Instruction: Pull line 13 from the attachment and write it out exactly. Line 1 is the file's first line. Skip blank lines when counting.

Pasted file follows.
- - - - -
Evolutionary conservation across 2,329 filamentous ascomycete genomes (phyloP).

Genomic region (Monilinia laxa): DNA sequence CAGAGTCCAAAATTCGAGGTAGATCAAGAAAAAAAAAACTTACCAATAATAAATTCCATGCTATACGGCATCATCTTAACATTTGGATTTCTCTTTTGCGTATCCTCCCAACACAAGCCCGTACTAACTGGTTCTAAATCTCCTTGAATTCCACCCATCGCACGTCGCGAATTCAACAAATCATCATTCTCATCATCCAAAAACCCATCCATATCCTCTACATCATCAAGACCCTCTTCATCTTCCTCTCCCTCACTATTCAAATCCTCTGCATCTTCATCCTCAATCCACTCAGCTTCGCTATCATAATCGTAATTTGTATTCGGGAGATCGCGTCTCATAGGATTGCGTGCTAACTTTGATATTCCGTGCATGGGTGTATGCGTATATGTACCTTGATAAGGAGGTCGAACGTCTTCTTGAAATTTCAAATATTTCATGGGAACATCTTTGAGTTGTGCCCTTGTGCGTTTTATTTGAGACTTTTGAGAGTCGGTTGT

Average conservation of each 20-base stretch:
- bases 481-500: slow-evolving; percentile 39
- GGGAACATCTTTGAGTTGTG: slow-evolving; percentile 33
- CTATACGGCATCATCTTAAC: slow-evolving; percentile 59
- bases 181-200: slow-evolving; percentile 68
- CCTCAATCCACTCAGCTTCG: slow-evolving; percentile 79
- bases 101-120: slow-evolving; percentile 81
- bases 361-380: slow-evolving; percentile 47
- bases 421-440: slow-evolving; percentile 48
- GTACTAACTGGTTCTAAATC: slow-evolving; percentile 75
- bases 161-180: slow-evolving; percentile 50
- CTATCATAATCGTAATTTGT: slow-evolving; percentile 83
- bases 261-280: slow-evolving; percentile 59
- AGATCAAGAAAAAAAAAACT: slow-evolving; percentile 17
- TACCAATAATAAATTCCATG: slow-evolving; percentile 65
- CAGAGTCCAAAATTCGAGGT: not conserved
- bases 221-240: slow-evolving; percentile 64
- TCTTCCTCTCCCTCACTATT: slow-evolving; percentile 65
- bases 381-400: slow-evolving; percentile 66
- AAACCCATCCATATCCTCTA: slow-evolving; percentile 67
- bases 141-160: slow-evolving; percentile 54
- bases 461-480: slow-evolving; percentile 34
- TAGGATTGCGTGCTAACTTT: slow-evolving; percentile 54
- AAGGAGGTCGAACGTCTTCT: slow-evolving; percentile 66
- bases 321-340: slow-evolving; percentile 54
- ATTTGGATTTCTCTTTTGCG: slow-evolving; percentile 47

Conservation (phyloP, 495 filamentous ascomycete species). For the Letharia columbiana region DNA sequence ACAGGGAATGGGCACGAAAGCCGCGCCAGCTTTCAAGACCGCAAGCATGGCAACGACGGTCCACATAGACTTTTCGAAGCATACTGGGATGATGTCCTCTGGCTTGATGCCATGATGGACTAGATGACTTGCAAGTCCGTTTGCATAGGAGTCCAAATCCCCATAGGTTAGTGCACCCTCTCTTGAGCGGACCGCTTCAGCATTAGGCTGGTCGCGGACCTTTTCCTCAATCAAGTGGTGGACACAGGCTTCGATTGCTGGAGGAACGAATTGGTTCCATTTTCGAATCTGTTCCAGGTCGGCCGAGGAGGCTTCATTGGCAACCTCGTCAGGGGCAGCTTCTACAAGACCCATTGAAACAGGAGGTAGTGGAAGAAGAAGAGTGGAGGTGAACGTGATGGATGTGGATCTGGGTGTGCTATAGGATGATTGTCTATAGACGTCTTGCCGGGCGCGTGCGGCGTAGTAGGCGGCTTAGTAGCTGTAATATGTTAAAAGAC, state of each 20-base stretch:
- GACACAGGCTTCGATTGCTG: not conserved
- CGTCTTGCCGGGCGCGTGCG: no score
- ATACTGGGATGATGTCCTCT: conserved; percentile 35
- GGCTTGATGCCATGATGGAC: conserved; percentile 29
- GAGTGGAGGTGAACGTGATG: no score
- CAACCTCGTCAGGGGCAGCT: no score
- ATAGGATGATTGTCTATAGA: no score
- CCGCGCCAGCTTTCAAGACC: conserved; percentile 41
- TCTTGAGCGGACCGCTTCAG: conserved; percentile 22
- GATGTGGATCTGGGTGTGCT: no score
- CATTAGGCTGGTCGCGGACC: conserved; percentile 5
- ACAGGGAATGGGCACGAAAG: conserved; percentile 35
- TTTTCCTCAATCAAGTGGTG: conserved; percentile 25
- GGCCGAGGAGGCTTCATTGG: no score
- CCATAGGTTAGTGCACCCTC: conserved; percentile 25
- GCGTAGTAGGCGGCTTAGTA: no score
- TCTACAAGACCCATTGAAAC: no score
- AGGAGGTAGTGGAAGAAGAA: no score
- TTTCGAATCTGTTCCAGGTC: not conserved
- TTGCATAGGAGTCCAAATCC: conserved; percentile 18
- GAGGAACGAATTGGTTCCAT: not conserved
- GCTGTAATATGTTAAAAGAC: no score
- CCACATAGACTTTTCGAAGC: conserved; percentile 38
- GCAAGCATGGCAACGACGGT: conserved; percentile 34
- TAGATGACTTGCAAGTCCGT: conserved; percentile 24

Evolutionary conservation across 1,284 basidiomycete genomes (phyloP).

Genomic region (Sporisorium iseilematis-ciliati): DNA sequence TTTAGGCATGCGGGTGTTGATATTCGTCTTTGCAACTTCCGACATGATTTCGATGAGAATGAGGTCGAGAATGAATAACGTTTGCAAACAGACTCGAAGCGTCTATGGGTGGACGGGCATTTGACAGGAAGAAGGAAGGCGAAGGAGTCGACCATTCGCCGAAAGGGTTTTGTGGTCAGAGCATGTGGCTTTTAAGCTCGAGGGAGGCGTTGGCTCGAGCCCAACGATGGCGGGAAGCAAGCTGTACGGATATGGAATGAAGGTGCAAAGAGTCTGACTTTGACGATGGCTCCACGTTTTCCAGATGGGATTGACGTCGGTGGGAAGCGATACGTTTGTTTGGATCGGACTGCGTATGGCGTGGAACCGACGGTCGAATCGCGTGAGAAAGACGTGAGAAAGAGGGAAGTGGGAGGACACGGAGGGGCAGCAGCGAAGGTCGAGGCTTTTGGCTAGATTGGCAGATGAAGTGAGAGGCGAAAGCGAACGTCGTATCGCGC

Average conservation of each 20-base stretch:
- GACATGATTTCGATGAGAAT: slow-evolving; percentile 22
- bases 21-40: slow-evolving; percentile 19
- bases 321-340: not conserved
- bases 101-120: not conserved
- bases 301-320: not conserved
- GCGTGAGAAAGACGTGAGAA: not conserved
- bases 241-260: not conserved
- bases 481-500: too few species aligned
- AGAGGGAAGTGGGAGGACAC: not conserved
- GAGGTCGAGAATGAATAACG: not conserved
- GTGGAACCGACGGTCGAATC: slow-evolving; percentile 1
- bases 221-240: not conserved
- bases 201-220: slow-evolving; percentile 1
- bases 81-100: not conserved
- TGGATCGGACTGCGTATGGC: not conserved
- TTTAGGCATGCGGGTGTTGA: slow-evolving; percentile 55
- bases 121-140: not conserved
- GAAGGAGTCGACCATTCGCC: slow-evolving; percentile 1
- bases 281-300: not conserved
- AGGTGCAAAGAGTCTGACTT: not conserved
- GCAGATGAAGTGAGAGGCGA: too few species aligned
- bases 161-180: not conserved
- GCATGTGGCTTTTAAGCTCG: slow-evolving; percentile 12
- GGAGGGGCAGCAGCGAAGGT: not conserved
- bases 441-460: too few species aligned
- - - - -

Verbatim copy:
- bases 161-180: slow-evolving; percentile 50